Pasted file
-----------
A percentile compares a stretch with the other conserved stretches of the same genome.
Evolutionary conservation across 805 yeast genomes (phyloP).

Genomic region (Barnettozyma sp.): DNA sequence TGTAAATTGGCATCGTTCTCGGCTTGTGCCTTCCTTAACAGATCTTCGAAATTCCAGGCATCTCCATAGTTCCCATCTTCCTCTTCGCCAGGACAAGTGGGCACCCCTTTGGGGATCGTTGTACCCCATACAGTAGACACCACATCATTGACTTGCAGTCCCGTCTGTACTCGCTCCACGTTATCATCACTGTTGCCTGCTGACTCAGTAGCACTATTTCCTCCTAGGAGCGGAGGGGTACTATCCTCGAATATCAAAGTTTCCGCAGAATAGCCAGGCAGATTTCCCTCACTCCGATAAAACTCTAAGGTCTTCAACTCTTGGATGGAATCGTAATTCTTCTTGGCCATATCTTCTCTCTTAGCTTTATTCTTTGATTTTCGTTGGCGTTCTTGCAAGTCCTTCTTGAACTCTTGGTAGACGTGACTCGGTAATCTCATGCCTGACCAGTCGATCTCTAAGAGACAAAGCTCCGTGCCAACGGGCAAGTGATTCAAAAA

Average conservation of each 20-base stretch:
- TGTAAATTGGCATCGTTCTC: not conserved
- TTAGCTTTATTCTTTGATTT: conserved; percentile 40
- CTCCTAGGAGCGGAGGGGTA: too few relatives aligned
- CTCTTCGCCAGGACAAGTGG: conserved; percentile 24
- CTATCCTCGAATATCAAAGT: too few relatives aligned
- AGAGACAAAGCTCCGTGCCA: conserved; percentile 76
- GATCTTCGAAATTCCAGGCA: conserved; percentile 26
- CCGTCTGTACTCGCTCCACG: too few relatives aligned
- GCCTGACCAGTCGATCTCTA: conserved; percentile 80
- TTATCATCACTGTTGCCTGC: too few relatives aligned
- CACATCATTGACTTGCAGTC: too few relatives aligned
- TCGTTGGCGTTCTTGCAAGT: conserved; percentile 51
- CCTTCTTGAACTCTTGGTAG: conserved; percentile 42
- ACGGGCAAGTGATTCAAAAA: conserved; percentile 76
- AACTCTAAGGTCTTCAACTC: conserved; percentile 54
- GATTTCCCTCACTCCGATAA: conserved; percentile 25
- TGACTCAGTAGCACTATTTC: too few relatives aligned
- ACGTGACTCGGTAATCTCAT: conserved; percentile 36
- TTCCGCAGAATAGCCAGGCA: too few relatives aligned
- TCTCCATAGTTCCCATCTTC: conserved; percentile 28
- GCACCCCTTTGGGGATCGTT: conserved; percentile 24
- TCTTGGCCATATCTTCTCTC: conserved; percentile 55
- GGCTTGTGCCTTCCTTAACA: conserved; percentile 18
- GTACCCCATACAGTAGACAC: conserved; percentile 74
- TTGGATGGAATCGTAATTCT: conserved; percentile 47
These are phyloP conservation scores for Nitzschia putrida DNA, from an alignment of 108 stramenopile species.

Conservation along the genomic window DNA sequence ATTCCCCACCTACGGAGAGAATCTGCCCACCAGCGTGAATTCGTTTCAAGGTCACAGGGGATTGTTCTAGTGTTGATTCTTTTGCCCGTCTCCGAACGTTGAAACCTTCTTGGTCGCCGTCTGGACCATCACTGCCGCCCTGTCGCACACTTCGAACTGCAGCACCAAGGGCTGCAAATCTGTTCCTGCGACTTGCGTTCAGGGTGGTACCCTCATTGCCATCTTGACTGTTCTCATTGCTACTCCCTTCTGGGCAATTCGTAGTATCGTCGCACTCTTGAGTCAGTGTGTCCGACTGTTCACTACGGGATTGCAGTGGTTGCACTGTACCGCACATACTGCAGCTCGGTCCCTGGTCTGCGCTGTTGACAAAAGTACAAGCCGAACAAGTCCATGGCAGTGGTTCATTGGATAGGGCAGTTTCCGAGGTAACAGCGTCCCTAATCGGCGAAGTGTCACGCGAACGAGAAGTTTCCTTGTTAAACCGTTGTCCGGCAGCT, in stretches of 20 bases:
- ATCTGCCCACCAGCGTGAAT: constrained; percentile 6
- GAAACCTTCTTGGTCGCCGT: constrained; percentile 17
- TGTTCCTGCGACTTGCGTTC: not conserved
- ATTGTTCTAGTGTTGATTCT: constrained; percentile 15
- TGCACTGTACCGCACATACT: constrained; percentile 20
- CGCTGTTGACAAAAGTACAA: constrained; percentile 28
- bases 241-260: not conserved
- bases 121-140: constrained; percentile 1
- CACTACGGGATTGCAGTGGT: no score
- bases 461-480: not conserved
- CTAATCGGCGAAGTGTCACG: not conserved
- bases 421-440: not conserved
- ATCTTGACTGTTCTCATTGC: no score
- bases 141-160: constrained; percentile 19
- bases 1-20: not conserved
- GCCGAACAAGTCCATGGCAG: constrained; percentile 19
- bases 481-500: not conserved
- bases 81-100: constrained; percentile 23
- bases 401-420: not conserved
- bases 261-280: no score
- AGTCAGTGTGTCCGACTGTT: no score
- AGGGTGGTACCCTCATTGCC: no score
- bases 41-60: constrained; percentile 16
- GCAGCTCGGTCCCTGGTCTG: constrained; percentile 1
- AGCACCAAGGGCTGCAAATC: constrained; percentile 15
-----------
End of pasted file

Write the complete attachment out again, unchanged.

A percentile compares a stretch with the other conserved stretches of the same genome.
Evolutionary conservation across 805 yeast genomes (phyloP).

Genomic region (Barnettozyma sp.): DNA sequence TGTAAATTGGCATCGTTCTCGGCTTGTGCCTTCCTTAACAGATCTTCGAAATTCCAGGCATCTCCATAGTTCCCATCTTCCTCTTCGCCAGGACAAGTGGGCACCCCTTTGGGGATCGTTGTACCCCATACAGTAGACACCACATCATTGACTTGCAGTCCCGTCTGTACTCGCTCCACGTTATCATCACTGTTGCCTGCTGACTCAGTAGCACTATTTCCTCCTAGGAGCGGAGGGGTACTATCCTCGAATATCAAAGTTTCCGCAGAATAGCCAGGCAGATTTCCCTCACTCCGATAAAACTCTAAGGTCTTCAACTCTTGGATGGAATCGTAATTCTTCTTGGCCATATCTTCTCTCTTAGCTTTATTCTTTGATTTTCGTTGGCGTTCTTGCAAGTCCTTCTTGAACTCTTGGTAGACGTGACTCGGTAATCTCATGCCTGACCAGTCGATCTCTAAGAGACAAAGCTCCGTGCCAACGGGCAAGTGATTCAAAAA

Average conservation of each 20-base stretch:
- TGTAAATTGGCATCGTTCTC: not conserved
- TTAGCTTTATTCTTTGATTT: conserved; percentile 40
- CTCCTAGGAGCGGAGGGGTA: too few relatives aligned
- CTCTTCGCCAGGACAAGTGG: conserved; percentile 24
- CTATCCTCGAATATCAAAGT: too few relatives aligned
- AGAGACAAAGCTCCGTGCCA: conserved; percentile 76
- GATCTTCGAAATTCCAGGCA: conserved; percentile 26
- CCGTCTGTACTCGCTCCACG: too few relatives aligned
- GCCTGACCAGTCGATCTCTA: conserved; percentile 80
- TTATCATCACTGTTGCCTGC: too few relatives aligned
- CACATCATTGACTTGCAGTC: too few relatives aligned
- TCGTTGGCGTTCTTGCAAGT: conserved; percentile 51
- CCTTCTTGAACTCTTGGTAG: conserved; percentile 42
- ACGGGCAAGTGATTCAAAAA: conserved; percentile 76
- AACTCTAAGGTCTTCAACTC: conserved; percentile 54
- GATTTCCCTCACTCCGATAA: conserved; percentile 25
- TGACTCAGTAGCACTATTTC: too few relatives aligned
- ACGTGACTCGGTAATCTCAT: conserved; percentile 36
- TTCCGCAGAATAGCCAGGCA: too few relatives aligned
- TCTCCATAGTTCCCATCTTC: conserved; percentile 28
- GCACCCCTTTGGGGATCGTT: conserved; percentile 24
- TCTTGGCCATATCTTCTCTC: conserved; percentile 55
- GGCTTGTGCCTTCCTTAACA: conserved; percentile 18
- GTACCCCATACAGTAGACAC: conserved; percentile 74
- TTGGATGGAATCGTAATTCT: conserved; percentile 47
These are phyloP conservation scores for Nitzschia putrida DNA, from an alignment of 108 stramenopile species.

Conservation along the genomic window DNA sequence ATTCCCCACCTACGGAGAGAATCTGCCCACCAGCGTGAATTCGTTTCAAGGTCACAGGGGATTGTTCTAGTGTTGATTCTTTTGCCCGTCTCCGAACGTTGAAACCTTCTTGGTCGCCGTCTGGACCATCACTGCCGCCCTGTCGCACACTTCGAACTGCAGCACCAAGGGCTGCAAATCTGTTCCTGCGACTTGCGTTCAGGGTGGTACCCTCATTGCCATCTTGACTGTTCTCATTGCTACTCCCTTCTGGGCAATTCGTAGTATCGTCGCACTCTTGAGTCAGTGTGTCCGACTGTTCACTACGGGATTGCAGTGGTTGCACTGTACCGCACATACTGCAGCTCGGTCCCTGGTCTGCGCTGTTGACAAAAGTACAAGCCGAACAAGTCCATGGCAGTGGTTCATTGGATAGGGCAGTTTCCGAGGTAACAGCGTCCCTAATCGGCGAAGTGTCACGCGAACGAGAAGTTTCCTTGTTAAACCGTTGTCCGGCAGCT, in stretches of 20 bases:
- ATCTGCCCACCAGCGTGAAT: constrained; percentile 6
- GAAACCTTCTTGGTCGCCGT: constrained; percentile 17
- TGTTCCTGCGACTTGCGTTC: not conserved
- ATTGTTCTAGTGTTGATTCT: constrained; percentile 15
- TGCACTGTACCGCACATACT: constrained; percentile 20
- CGCTGTTGACAAAAGTACAA: constrained; percentile 28
- bases 241-260: not conserved
- bases 121-140: constrained; percentile 1
- CACTACGGGATTGCAGTGGT: no score
- bases 461-480: not conserved
- CTAATCGGCGAAGTGTCACG: not conserved
- bases 421-440: not conserved
- ATCTTGACTGTTCTCATTGC: no score
- bases 141-160: constrained; percentile 19
- bases 1-20: not conserved
- GCCGAACAAGTCCATGGCAG: constrained; percentile 19
- bases 481-500: not conserved
- bases 81-100: constrained; percentile 23
- bases 401-420: not conserved
- bases 261-280: no score
- AGTCAGTGTGTCCGACTGTT: no score
- AGGGTGGTACCCTCATTGCC: no score
- bases 41-60: constrained; percentile 16
- GCAGCTCGGTCCCTGGTCTG: constrained; percentile 1
- AGCACCAAGGGCTGCAAATC: constrained; percentile 15